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Manufactured in Austria Manufactured In Austria

Textile fibres are divided into natural fibres and man-made fibres. As a result of industrial development and the growth of the global population, fibre usage has continuously increased around the world – the volume of man-made fibres meanwhile outnumbers that of other fibres.

Natural fibres

The group of natural fibres includes all fibres of natural origin. This includes plant fibres like cotton or hemp, animal fibres like wool, angora or silk, but also mineral fibres like asbestos.

Wool

Wool is the classic among the natural functional yarns. Due to its thermal and moisture-regulating properties, its anti-static behaviour, high flame retardancy and natural self-cleaning ability, this yarn continues to stand out among the myriad synthetic fibres. Kobleder is in a position to offer certified yarns, for example with GOTS certification, which is well known in the fashion industry.

Tencel®

Tencel® is a regenerated fibre sourced from natural raw materials using chemical processes. Only wood from sustainable forestry practices is used to produce it. Lenzing produces this fibre of the future with the utmost resource efficiency and a closed production cycle. It is not only environmentally friendly and economical but also produced right on our doorstep in Upper Austria.

Hemp

Hemp is a plant that has been used for its medicinal and beneficial properties for centuries. Its fibres are very long, tear-resistant and resilient. Hemp had fallen into disuse as an industrial plant, and with it the processes and knowledge about obtaining its fibres. The low-maintenance plant needs very little water and can be grown almost anywhere in the world. Hemp not only feels pleasant on the skin when worn, but textiles made of it are robust and weather-resistant, as well as very environmentally friendly.

Chemical fibres / Synthetic fibres

Polyester, polyamide or polyacrylic are often used in knitwear. It was the development of chemical fibres made with natural and synthetic polymers that enabled the massive increase in the production of inexpensive textiles from the middle of the 20th century. The importance of materials made of natural fibres, especially the market share of cotton in clothing, decreased by a third with the rise of synthetic fibres like polyester yarns in the 70s. But since the 90s, the trend for natural fabrics has been on the rise again. Nevertheless, synthetic fibres are primarily used in technical knitted fabrics. While cellulose fibres from wood or cotton fibres are declining as a source of natural basic raw materials, these days synthetic fibres are the result of artificial polymer formations through polymerisation, polycondensation and polyaddition.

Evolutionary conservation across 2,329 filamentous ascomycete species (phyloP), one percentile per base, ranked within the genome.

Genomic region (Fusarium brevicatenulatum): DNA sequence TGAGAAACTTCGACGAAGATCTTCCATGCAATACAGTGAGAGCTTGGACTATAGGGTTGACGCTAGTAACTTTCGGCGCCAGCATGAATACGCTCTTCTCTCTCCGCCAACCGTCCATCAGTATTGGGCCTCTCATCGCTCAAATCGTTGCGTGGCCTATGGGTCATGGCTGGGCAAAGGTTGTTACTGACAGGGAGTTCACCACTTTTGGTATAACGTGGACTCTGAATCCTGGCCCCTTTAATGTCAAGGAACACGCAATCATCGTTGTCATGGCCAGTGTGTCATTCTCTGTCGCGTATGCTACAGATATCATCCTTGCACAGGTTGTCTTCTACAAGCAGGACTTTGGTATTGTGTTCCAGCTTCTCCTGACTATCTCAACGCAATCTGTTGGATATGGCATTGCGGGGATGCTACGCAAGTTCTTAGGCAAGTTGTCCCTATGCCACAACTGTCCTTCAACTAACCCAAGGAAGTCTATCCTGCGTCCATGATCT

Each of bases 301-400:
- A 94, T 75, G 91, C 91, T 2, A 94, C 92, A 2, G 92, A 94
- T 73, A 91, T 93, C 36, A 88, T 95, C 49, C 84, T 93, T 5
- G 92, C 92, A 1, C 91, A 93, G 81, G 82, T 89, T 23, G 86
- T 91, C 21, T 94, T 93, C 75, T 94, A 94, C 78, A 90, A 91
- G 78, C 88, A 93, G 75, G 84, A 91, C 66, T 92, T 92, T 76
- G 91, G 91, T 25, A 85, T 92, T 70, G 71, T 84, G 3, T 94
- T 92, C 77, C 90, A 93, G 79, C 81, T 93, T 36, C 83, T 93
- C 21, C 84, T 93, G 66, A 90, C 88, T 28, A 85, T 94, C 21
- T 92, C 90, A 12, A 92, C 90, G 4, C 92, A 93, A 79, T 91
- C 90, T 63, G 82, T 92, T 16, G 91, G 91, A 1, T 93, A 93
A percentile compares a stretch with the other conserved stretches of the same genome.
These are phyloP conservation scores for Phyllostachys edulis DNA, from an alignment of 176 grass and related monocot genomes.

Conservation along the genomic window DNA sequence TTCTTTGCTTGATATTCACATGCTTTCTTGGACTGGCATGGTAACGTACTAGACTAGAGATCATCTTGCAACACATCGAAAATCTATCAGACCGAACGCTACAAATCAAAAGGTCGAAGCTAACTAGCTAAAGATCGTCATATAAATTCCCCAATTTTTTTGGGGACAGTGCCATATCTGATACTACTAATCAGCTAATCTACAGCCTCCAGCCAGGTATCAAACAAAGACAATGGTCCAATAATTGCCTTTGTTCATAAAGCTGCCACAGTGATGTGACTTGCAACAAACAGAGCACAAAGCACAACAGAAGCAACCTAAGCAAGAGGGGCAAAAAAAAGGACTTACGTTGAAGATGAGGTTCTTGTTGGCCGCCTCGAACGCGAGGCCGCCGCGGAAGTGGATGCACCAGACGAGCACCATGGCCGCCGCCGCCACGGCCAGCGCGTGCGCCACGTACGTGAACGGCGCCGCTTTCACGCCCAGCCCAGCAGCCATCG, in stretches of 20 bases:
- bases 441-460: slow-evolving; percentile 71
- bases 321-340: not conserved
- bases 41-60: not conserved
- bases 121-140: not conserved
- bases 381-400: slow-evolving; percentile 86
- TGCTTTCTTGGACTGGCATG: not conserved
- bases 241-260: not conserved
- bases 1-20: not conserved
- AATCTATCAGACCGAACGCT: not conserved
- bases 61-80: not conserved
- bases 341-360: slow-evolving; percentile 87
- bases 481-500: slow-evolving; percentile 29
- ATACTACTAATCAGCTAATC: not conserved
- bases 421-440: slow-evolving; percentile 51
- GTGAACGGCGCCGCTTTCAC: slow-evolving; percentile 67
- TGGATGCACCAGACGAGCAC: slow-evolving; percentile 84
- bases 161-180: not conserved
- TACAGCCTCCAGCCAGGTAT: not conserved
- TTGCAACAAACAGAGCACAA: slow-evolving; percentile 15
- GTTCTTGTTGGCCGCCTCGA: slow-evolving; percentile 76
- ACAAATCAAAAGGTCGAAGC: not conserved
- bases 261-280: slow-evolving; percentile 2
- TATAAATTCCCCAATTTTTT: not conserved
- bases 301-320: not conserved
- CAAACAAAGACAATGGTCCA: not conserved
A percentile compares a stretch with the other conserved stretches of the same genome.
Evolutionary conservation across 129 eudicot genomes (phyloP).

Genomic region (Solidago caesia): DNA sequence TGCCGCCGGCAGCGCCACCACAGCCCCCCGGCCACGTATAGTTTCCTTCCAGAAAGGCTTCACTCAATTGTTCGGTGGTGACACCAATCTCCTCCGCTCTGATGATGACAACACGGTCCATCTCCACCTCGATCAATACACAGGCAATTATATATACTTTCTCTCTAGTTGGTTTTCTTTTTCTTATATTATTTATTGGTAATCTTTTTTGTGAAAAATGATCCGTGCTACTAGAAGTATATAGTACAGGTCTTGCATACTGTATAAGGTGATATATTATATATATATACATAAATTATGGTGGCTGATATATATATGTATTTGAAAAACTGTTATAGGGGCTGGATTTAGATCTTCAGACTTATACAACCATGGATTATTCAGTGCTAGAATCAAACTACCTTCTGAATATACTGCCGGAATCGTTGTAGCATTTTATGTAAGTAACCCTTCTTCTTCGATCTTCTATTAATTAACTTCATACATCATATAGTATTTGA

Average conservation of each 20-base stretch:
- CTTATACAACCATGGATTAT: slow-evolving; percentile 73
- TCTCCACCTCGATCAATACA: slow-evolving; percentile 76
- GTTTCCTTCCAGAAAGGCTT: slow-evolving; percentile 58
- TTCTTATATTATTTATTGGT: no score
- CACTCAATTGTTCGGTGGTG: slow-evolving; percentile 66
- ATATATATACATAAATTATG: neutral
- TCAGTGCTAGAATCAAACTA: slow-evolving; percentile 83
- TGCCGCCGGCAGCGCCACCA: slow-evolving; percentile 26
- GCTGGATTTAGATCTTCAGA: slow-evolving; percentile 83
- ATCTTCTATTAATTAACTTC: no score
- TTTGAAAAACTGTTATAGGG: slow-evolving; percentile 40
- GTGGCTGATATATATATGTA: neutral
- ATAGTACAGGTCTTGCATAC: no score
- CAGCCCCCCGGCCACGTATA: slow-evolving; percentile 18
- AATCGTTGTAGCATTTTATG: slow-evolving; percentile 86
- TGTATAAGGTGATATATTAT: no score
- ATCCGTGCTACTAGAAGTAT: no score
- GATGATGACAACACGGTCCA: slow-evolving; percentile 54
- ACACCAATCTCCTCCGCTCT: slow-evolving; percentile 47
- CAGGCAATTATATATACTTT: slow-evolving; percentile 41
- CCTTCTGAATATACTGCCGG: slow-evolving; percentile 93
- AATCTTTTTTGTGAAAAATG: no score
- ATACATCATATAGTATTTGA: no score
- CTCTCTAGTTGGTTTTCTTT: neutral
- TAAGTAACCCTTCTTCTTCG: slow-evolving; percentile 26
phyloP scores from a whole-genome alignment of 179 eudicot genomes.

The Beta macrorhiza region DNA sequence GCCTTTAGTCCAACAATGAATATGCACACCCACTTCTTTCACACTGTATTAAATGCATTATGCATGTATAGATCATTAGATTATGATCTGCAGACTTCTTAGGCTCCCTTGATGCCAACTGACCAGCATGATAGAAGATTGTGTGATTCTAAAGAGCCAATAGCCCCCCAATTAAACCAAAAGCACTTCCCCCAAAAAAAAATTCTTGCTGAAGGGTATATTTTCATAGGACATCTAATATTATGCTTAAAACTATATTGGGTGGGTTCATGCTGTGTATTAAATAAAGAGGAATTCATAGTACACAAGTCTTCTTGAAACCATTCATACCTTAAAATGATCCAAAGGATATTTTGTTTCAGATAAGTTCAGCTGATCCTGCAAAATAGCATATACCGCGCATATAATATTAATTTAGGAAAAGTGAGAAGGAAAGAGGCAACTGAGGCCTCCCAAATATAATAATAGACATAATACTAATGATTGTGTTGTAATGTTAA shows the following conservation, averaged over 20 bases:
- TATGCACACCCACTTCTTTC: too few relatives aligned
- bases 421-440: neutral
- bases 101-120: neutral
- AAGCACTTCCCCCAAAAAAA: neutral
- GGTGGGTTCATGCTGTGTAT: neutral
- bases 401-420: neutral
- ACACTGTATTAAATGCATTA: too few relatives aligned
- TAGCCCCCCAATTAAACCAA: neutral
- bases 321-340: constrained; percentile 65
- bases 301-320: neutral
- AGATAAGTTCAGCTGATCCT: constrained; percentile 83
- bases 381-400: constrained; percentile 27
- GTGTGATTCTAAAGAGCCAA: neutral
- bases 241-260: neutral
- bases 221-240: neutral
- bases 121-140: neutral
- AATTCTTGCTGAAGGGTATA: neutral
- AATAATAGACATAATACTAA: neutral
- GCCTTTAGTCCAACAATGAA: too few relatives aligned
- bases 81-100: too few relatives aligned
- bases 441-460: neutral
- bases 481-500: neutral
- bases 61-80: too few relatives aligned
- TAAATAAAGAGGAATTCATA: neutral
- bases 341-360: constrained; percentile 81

Polyester

is the cost-efficient classic among the synthetic fibres. The sophisticated production technology makes it possible to adapt the fibres to virtually any use. Polyester absorbs very little dirt, stretches well thanks to its high elasticity, has a high tear and abrasion resistance whether it’s wet or dry, is crease-proof, decomposes extremely slowly and absorbs very little moisture. Polyester fibres are particularly light- and weather-resistant and therefore resistant to climatic influences.

Polyamide  /  Nylon

is the oldest and most successful synthetic fibre on the textile market. It is known under names such as nylon, Perlon, Antron, Tactel, Kevlar and Rho-Sport. Polyamide fibres are particularly tear-resistant, crease-proof, don’t fray easily, are resistant against bacteria and mites, do not absorb chemicals, have a high electrostatic charge and are available in all colours. The trend for functional outdoor clothing and sporty underwear has opened up a wide spectrum of uses for polyamide fibres.

Yarn colours

All yarns in the colour chart are made of flame-retardant PES (polyester) and comply with current standards and fire protection norms like DIN 4102, CAL 117 or EN 1021-1. Upon individual request, we can also dye your yarns for you. All we need is your chosen RAL or Pantone colour code. We also offer our customers a selection of mélange colour tones, i.e. two- or multi-coloured yarn blends. Of course we also knit polyamide (PA), wool, Tencel (cellulose fibres) and a variety of other special yarns.

Just ask us and we will be happy to help!

 

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